Martin Clive Atkins is an English drummer and session musician, best known for his work in post-punk and industrial groups including Public Image Ltd, Ministry, Nine Inch Nails, Pigface, and Killing Joke. I had a chance to look over a book he wrote which was very impressive and felt the need to share this. Atkins had some great advice from his recent book “Tour: Smart” and decided to give you the best of it. For more info on the book and on Atkins, click here.
“You have an album or two under your belt, a group of fans that come to all of your shows, your creative thought processes have combined, and the stars are all in alignment.
Don’t forget- there’s still a long road ahead of you. You are just one band out of a million other bands. If you want your band and music to stand out from the crowd and make a lasting impression in peoples’ minds, there are a few do’s and do nots of the music industry to understand and follow. These industry practices and tidbits of advice come directly from some of the masters/experts in the field. They had to learn these lessons the hard way, but at least they learned! With that being said, here is our top-ten list for taking it to the next level if your band decides to tour.”
Learn Excel and make a budget
This is a no brainer. If you don’t, you might be finding part time work in the city your stranded in just to get home. Atkins stressed the importance of budgeting over and over in Tour: Smart. If you get serious about making your band a profit, I highly suggest investing in this book and reading up on Atkins’ formulas to calculate daily expenses and income. Once you know the formulas, excel does most of the work for you. If you don’t like those tables, here is a great website to get you started.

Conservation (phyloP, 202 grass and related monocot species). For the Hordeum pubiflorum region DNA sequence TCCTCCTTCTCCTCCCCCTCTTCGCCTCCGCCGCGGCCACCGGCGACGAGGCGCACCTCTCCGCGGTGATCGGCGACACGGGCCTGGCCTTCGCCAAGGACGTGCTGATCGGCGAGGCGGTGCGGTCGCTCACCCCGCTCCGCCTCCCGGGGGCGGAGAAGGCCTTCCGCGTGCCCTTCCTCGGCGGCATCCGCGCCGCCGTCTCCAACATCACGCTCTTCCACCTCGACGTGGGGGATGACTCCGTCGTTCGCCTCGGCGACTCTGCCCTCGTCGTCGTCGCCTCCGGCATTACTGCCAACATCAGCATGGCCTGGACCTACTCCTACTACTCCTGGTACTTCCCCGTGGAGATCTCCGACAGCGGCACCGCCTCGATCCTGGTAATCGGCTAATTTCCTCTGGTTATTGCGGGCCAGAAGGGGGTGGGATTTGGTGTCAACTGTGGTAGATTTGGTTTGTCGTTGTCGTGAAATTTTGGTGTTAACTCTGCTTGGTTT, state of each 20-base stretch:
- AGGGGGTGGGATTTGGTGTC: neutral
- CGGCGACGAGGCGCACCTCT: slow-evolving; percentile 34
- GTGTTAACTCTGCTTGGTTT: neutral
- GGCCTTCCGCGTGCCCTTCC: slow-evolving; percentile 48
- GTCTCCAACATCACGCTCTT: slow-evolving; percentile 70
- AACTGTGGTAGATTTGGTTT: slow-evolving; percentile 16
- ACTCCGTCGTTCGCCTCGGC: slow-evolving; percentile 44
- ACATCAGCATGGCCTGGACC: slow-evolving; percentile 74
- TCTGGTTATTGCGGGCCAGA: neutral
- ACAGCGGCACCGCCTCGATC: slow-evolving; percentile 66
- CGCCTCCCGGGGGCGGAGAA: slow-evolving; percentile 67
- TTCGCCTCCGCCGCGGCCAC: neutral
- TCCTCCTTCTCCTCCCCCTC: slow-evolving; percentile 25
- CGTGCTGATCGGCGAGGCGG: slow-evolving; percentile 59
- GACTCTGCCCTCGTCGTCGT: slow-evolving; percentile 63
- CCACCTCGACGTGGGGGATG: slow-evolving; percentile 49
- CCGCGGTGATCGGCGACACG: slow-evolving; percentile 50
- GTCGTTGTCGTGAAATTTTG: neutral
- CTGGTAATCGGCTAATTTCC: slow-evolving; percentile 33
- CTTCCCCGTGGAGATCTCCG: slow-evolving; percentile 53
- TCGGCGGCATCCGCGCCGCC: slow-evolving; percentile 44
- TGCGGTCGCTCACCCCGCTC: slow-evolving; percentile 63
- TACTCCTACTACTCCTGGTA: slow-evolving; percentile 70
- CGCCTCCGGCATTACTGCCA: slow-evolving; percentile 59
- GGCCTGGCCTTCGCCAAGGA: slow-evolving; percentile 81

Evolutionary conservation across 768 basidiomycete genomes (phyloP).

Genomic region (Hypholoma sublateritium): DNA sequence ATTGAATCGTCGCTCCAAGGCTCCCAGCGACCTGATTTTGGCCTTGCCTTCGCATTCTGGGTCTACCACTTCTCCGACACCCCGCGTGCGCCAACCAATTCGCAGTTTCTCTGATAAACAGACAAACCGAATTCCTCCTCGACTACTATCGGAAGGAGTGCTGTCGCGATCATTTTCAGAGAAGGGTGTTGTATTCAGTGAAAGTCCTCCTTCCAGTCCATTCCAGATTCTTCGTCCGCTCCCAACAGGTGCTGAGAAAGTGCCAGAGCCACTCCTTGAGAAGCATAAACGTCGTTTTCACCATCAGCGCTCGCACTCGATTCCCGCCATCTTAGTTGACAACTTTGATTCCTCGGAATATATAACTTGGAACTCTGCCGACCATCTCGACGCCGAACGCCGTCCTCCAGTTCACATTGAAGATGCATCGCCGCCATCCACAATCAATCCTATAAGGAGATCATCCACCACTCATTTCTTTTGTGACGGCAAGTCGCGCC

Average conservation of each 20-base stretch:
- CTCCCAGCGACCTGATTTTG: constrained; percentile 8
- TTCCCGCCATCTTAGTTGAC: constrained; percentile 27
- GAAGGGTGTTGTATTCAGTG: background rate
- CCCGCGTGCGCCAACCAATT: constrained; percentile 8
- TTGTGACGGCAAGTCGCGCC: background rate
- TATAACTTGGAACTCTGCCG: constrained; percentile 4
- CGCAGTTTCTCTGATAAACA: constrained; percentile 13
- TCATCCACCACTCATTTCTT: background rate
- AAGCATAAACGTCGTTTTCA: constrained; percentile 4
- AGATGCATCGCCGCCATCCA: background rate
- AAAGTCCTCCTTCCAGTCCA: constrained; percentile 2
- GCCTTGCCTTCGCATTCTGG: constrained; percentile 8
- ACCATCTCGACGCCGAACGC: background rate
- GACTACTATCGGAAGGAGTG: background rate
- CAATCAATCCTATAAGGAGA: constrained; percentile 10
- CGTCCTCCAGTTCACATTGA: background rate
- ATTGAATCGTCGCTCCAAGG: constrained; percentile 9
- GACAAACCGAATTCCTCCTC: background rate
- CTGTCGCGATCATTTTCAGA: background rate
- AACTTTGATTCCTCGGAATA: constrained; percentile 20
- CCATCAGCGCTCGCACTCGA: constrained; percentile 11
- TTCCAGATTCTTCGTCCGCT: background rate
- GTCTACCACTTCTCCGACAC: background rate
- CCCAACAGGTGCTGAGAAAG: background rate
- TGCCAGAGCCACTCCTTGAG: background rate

Don’t rush to get a bus
Buses are expensive! Your band wants a vehicle that is safe, reliable, and still cost-effective. Unless you plan on selling all your merch and maxing out every venue, any money you make will go toward a tour bus. Atkins calculated that the cost of a tour bus averages $1,000.27 per day- meaning that cost of a bus today could average $2,500- $3,000 per day!
Don’t be in a hurry to play to no one
It is great to be excited to play shows, but sometimes bands will jump at the opportunity to play without determining whether a particular show is worth the effort. When you play a show at a certain venue in a certain city, you are helping people to associate your band with other bands and venues. Research the venues that you’ll be playing at and determine whether they are a good fit for your band/music, and make sure that people are actually going to show up to see you play.
Get a street team, and respect them
A good street team can work miracles for a band. Not only can a street team spread the word about your music, they can help out with small things that you may need while on the road. Your street team can be a pool of resources, but you need to communicate with them as to what you need. Keep in mind, they are people and want to be respected. Tell them you appreciate their help, and reach out to them once in awhile, even when you don’t need their help. This will help your band build a stronger, better relationship with your street team which will only help you along the way. Or make your reputation a nightmare.